Monday, December 16, 2013

A Moment of Reflection and Advice

A Moment of Reflection and Advice

As our program moves closer to its start date, I have found myself reflecting more on the past two years of its development. Now more than ever, there is no question that such work is necessary.
This initiative hopes to begin reversing the trends of our punishing society. There is an urgent need to stern the tide of violence and mass incarceration. For those inside and out it is imperative to move beyond lives of crimes, desperation, fear, and misconceptions. Relying on words, effective communication to solve problems, seek restoration rather than retribution, to try to build community rather than rely on incarceration. In working with prisoners in prisons and our communities, educators and activists will lay foundational groundwork for critical thinking, questioning and engaged citizenship through the empowerment of education.  
My list for “motivation for engagement” is working on being endless, but one of the greatest driving factors for me to keep recharging the energy to act is the painful desperation and isolation those incarcerated feel on a daily basis. The feeling that there is no safe space, let alone love, support, and comfort. The question of alienation is therefore crucial to understanding the prison context, for the people who fall into the system almost universally feel abandoned, removed from the normal patterns of work and love that keep the rest of us focused and driven.  For so many incarcerated, the world not only feels strange, foreign, and unwelcoming but sometimes like an imminent death sentence.  Being inside prisons and engaging in dialogue with those incarcerated puts this alienation into perspective, but while everyone I have met housed in these metal cages have every reason to give up on life, to quit trying, to retreat into a world of hurt and anger, they become energized, hopeful when given the opportunity through avenues of education to generate their hidden and forgotten potential into reality; excited and hungry to participate in meaningful connection.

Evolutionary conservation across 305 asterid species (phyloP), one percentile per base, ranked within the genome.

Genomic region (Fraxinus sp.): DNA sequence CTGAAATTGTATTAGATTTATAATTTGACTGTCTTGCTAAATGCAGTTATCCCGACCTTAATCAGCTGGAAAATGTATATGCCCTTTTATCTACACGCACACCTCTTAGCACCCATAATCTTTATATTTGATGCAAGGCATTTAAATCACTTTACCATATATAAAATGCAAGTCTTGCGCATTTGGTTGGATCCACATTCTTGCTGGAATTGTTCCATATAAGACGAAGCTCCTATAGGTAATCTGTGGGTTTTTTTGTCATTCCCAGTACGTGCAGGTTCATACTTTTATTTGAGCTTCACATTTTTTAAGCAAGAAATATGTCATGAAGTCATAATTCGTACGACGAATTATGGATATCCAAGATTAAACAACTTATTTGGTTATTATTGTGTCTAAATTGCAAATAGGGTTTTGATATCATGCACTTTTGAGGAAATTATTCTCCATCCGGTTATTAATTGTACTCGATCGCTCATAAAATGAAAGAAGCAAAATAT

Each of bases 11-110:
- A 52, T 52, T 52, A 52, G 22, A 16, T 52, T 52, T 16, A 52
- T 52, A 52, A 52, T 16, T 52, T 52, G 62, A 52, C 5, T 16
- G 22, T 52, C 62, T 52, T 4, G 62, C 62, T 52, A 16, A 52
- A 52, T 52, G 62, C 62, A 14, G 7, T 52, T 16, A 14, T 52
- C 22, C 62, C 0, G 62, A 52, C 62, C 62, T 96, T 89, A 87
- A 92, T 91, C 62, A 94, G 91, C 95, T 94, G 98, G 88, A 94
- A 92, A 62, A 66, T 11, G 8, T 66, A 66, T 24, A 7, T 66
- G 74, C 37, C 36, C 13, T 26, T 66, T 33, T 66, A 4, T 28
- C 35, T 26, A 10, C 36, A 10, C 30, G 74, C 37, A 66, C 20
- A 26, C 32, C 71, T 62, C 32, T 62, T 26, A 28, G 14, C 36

Now, I recognize that the men we will be working with in prison have left behind them trails of wreckage. When pressed into gang life, or addicted to drugs or alcohol, many of our potential students were threats to themselves, their families, and their communities. They harmed others and caused immeasurable pain.  As a survivor of violent crimes in my own life, I can attest to how terrifying violence can be when it erupts into daily life, unsettling one’s faith in humanity and leaving the most banal interpersonal exchanges haunted by the threat of violation. I cannot speak to others’ journeys of healing but I have found through mine that the only way to end the cycle of violence is by moving past our anger and fear.
It is also important to recognize that “victim” and “offender” are not mutually exclusive categories. Many of those incarcerated, while have caused great harm in their lives, they have also been the recipients of great harm; unimaginable neglect and hardship, childhood abandonment and adolescent violence, educational failure, and job placement difficulties. I urge that if we are to approach a view that seeks to end the psychological, emotional, physical, societal and economical cycles of violence, we must acknowledge their pain, as well; we must admit that our incarcerated students have fallen through the cracks of society that sees them as disposable and treats them less than human.
This initiative is not merely Guilford College  granting course credits to those incarcerated. It is so much more. It is an opportunity to create a safe space, inside a prison classroom that can become a place for each participant to acknowledge and confront their past, to create physical and psychic sanctuaries for examining the present, and to imagine and co-create alternative futures; embracing a pedagogy of hope and empowerment, and an educational opportunity to work and share with others. To inspire one another; A place to eliminate division and shame, replacing it with pride, mutual respect and community building.